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Tim Hodgkinson - Sketch of Now

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Artist: Tim Hodgkinson

Album: Sketch of Now

Label: Mode

Review date: Sep. 4, 2006

    “All music divides a continuum into, for example, discrete notes or contrasting sounds, but in this piece I used the idea for dismemberment …”

The above description, written by Tim Hodgkinson concerning the opening piece on this new Mode collection, highlights, as well as any verbiage can, the dialectic underlying every composition on Sketch of Now. As soon as a boundary is established, delineated at length or in the most cursory fashion, a disruptor affects enigmatic but palpable change.

What separates Hodgkinson from the myriad others that work in similar modes of musical construction is a unique attention to recurrence, both of sound and of silence. His palette is that of the contemporary classicist, but his cyclic deployment of sound and its apparent antithesis – his explorations of the genesis, motion and fruition of each sound in context – reveal many layers on repeated listening that render any notion of classicism irrelevant.

The opening moments of “Further into Hard Stone” (2004) demonstrate the simultaneous expansion and dismemberment of an ensemble sound. Each element is clearly audible as it rises from the collective ensemble iteration, the recurrent swells providing much of the differentiation. The multiple overtones hearken back to what Hodgkinson states to be the original concept of the work, involving ring modulation; the clarinet stands out above all else, different shades of vibrato momentarily disconnect the timbre from environment and preconception.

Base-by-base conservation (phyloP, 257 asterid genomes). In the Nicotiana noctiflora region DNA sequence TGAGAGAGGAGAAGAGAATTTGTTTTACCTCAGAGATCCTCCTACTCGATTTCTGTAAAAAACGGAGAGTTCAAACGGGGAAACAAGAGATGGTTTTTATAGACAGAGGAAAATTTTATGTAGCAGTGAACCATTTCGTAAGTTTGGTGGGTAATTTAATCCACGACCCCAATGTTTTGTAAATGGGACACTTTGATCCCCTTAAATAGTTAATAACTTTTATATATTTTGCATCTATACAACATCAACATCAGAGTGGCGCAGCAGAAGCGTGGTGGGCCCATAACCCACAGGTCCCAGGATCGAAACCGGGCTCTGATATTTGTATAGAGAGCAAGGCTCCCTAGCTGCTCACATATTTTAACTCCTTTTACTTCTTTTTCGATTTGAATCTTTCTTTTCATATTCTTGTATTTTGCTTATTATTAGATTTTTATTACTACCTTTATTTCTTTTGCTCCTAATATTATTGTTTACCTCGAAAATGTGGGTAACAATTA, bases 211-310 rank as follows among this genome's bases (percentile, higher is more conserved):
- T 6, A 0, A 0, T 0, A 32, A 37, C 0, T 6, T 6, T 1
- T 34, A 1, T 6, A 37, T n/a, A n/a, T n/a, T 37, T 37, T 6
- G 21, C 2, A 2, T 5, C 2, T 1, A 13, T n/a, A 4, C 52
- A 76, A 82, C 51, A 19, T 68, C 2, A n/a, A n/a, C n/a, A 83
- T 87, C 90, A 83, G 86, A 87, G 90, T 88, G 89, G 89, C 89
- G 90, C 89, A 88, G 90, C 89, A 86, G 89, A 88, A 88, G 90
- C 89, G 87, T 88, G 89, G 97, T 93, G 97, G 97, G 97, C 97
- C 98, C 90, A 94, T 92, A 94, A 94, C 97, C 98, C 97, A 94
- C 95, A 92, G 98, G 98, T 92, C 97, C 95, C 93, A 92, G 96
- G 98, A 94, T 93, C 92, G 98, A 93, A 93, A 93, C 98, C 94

On the opposite end of the spectrum, “Aici Schiteaza pe Acum” (2004, for ensemble and tape) is built on larger and more violent contrast. Hodgkinson describes the work’s origin:

    “Here as a 'Sketch of Now' is how the Romanian translates. Always I try to return to the blank emptiness when I start a piece. That there should be nothing, except what comes. In this case the commission was for an ensemble piece that had to use tape. I tried to push that out of my mind. Nothing happened. I walked. I sat. Nothing came. In the afternoon I became aware of an enormous sound: a violent thunderstorm had started up. Taking this as a sign, if not from god, at least from the complex unpredictability of being, I rushed out to record it.”

The act of sitting, of willful anti-reflection, in contrast with the big bang of inspiration, is subjected to continuous return in this timbral fireworks display, as geysers of activity burst forth, exuberant but controlled, only to vanish abruptly into the uneasy rustling with which the piece opens. A particularly harrowing moment involves what sounds like piano strings being stroked at great speed, any sense of attack smoothed out. At first transparent, the sound swells until it's pierced by a percussive intrusion; the moment of disillusion is brought about, however, by the airy staccato of a flute, the gesture seeming almost humorous in its destructive power.

I have concentrated on moments of this music, leaving many, many others untouched. Special mention must, however, be given to the players of Rumanian composer/philosopher Iancu Dumitrescu’s Hyperion Ensemble, without whose complete absorption of the tradition of exploration this music would surely suffer in translation. All of the playing is masterful, and this is certainly now among Hodgkinson’s best recorded offerings.

By Marc Medwin

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